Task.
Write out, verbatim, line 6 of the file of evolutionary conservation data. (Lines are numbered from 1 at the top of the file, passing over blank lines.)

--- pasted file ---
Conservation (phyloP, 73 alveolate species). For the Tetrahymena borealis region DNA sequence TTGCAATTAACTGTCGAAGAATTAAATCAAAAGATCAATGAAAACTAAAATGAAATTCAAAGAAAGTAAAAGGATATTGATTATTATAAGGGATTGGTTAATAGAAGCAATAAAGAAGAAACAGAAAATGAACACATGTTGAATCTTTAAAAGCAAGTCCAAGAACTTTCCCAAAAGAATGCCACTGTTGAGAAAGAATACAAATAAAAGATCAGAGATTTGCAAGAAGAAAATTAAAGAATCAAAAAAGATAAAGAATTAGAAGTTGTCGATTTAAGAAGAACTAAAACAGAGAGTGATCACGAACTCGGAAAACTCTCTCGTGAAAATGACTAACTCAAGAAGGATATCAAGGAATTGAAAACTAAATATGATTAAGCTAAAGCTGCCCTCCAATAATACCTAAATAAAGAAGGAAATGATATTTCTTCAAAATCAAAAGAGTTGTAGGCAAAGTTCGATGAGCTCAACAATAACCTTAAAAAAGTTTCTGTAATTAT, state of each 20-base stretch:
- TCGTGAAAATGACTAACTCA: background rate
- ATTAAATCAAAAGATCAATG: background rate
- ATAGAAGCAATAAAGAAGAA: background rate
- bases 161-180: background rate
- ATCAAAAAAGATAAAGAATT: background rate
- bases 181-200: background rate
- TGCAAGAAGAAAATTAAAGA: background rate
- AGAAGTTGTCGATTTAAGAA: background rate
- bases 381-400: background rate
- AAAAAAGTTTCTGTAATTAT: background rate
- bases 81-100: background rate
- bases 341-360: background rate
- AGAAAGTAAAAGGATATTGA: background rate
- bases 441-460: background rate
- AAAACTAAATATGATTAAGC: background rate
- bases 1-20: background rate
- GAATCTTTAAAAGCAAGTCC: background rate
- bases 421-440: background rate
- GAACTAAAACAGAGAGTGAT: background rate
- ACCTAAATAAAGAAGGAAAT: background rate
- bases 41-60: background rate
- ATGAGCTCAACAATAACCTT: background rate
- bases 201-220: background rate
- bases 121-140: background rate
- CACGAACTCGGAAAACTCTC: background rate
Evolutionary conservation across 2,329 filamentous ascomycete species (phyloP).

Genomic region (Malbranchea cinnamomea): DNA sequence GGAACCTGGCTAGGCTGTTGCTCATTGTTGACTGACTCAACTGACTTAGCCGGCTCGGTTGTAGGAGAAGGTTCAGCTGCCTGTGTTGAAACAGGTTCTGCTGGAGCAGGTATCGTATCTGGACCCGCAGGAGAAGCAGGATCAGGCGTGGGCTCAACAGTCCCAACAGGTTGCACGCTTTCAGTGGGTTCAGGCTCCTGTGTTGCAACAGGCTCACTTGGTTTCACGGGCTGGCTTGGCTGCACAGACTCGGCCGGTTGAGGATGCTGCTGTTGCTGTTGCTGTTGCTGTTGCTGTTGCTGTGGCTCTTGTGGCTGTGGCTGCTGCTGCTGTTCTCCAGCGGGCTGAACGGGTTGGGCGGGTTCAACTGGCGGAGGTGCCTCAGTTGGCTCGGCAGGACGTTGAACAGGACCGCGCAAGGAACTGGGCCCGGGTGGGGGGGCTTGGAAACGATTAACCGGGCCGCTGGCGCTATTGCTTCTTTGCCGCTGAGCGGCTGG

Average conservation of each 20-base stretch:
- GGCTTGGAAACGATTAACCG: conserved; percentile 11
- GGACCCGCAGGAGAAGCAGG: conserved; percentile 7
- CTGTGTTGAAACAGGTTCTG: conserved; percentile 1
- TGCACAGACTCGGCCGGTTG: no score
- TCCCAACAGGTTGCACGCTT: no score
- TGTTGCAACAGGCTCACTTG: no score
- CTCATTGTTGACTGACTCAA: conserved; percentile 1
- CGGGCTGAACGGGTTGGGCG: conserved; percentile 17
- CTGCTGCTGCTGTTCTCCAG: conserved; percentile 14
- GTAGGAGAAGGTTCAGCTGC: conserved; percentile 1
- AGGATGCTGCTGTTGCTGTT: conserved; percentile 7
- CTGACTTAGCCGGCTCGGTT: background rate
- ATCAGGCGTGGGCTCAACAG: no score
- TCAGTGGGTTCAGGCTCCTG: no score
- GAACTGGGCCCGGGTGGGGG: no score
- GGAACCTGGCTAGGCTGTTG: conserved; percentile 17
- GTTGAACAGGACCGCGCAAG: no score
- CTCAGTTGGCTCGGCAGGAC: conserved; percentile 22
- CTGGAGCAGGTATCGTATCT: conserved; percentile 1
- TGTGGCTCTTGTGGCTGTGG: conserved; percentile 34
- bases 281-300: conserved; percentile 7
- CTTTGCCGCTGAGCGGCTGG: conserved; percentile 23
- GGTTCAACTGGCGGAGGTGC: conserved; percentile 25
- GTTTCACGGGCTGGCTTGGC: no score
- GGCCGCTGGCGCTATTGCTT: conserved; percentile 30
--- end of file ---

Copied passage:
- ATCAAAAAAGATAAAGAATT: background rate